Silicon Valley Bank’s Collapse Chills Start-Up Funding
Jonathan Nelson lined up new $2 million funding commitments for his fintech startup, HF.Capital, from two investors last month. He’s aiming for $2.5 million and thinks securing the rest will be “permanent”.
Then 67 investors turned him down. In mid-March, his original investors also withdrew.
At first, Mr. Nelson was confused by the cold shoulder. But two days later, when Silicon Valley Bank, The most prominent bank for startups and venture capital firms, fall after tech investors and startups start banking, it all makes sense.
“I scratched my head and said, ‘Why are they just ghosts?’” he said. “Then the bank run happened and I was like, ‘Ah, they’re scared.’”
A similar perception is spreading throughout the startup world following the sudden failure of SVB. After a difficult 2022, when easy money for startups has dried upleads to lower valuations, lower ambitions and layoffs on a large scale, many hope things will turn around this year. But the demise of SVB has caused even more anxiety and fear, which is starting to show in startups across Silicon Valley.
Late Sunday night, SVB has been acquired by First Citizens BancShares. The bank’s former parent company failed, Financial SVBfiled for bankruptcy on March 17 and plans to run a separate process to sell the different units.
Over the past two weeks, while regulators scrambled to find buyers for SVB, companies that depended on it for lines of credit scrambled to secure a new source of debt. Investors, wary of risk, are increasingly choosing to sit on the sidelines or be too busy to help bolster existing startups to attract new deals. And some young companies are doing what they can to avoid raising new funds so they don’t face lower valuations, tough terms and rigorous due diligence.
As a result, the chilly environment for tech startups has quickly turned colder.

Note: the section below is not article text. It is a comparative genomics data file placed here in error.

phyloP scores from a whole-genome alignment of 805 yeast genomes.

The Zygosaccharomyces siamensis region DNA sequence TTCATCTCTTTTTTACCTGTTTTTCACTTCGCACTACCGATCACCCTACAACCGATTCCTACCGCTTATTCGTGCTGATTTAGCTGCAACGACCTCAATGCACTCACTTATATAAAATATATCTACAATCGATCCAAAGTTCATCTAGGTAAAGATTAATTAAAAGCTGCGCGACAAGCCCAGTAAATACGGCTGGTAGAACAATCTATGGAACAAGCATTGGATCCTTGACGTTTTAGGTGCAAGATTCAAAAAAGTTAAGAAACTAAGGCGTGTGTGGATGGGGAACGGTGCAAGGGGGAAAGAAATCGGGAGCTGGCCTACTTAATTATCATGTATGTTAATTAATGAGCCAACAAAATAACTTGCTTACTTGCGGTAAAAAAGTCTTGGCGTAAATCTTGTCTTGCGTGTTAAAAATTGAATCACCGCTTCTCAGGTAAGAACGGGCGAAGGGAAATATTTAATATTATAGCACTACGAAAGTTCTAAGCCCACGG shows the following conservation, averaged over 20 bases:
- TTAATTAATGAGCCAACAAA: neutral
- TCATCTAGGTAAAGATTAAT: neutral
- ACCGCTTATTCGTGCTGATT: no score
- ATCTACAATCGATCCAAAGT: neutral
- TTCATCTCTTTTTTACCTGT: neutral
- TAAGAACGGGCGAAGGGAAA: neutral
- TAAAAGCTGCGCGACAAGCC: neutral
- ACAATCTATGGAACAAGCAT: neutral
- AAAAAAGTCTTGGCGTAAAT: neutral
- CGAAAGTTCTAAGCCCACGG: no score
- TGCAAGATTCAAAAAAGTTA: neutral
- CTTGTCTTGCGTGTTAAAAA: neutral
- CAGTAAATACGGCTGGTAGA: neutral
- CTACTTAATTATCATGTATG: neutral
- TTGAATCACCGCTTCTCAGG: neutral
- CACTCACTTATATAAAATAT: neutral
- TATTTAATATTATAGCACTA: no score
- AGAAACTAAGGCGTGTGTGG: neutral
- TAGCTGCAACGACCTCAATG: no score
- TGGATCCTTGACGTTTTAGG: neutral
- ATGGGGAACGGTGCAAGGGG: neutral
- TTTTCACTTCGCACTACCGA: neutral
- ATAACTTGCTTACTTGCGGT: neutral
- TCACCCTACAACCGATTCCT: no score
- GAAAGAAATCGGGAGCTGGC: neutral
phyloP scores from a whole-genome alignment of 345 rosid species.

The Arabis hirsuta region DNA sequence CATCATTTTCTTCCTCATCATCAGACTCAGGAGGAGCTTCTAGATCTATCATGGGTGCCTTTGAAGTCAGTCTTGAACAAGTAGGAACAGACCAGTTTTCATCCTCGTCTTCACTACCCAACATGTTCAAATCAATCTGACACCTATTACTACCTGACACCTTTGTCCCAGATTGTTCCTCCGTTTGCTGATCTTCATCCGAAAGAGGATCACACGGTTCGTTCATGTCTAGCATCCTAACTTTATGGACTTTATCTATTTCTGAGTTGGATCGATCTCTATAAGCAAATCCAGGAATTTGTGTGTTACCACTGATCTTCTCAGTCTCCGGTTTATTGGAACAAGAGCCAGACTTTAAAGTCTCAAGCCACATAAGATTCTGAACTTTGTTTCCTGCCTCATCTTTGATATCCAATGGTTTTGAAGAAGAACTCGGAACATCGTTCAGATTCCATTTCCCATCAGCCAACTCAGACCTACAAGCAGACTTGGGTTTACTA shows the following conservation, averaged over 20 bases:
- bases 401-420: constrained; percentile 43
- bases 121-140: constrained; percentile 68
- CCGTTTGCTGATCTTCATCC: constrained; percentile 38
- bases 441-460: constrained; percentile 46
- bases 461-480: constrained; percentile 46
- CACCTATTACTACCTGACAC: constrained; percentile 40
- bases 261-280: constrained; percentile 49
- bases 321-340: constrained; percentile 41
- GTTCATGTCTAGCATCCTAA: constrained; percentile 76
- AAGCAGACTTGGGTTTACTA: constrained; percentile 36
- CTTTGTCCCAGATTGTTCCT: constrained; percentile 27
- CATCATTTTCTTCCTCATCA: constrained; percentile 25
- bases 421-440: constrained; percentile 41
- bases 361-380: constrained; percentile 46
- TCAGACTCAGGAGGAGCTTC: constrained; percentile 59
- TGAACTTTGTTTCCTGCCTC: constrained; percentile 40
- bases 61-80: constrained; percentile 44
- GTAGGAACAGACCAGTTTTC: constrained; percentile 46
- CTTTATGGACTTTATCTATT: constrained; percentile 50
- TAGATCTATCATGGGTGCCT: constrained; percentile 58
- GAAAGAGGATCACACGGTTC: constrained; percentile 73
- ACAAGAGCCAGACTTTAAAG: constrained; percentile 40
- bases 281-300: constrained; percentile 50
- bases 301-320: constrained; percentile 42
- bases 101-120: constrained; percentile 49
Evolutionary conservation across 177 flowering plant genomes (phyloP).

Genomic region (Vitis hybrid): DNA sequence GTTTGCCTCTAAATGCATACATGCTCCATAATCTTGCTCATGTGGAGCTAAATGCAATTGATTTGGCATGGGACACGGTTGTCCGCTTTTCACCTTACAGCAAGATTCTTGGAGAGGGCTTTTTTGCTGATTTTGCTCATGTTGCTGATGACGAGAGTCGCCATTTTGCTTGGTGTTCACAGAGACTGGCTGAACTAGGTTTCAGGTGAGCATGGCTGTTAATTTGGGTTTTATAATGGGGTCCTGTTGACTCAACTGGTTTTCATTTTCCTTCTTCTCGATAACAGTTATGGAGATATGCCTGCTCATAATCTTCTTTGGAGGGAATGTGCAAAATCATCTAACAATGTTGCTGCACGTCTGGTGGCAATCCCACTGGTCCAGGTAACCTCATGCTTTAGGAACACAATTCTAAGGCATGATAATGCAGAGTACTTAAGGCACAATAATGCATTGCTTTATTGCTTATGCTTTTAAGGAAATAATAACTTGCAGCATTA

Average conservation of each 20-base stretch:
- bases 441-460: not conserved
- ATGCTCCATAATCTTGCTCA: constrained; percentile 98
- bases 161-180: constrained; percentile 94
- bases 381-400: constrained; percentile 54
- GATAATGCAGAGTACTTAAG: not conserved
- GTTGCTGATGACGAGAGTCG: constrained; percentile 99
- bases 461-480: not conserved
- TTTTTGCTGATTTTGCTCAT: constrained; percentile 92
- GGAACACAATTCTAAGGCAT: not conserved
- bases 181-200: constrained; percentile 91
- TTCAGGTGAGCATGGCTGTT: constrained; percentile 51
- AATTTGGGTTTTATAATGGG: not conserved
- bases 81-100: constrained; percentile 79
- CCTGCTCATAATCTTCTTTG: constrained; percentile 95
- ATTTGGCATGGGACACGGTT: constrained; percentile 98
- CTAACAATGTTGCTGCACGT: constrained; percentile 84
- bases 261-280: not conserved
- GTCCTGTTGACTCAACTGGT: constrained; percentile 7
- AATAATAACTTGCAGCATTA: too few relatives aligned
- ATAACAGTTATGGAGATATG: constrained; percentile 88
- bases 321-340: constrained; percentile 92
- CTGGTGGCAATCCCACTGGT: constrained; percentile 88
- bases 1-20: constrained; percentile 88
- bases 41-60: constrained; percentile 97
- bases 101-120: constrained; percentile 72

“People are realizing that the situation may not get better,” said Mathias Schilling, an investor at venture capital firm Headline. “It was a huge shock to the system.”
The bank run that led to the collapse of SVB shows the level of fear that has gripped the market, he said. Investors wouldn’t cause such panic if they weren’t ready, he said.
SVB’s demise was not directly caused by the tech downturn, and startups that have banked there won’t lose their deposits since the Treasury and Federal Reserve final guarantee the entire deposit amount of SVB. But the institutional boom resulted in a 61 percent drop in venture capital funding in the final three months of 2022 from a year earlier, according to PitchBook, which tracks startups. Kyle Stanford, an analyst with PitchBook, said he expected the collapse of SVB to “accelerate” the market downturn that has already occurred.
“We have been in a state of slow business for a year now,” he said. “This is just a kind of side problem that the market doesn’t need.”
in one survey Of the 870 founders scouted by venture capital firm NFX last week, 59% said the collapse of SVB would make the already tough crowdfunding market even tougher. 22% said they were concerned they would not be able to raise any funding this year.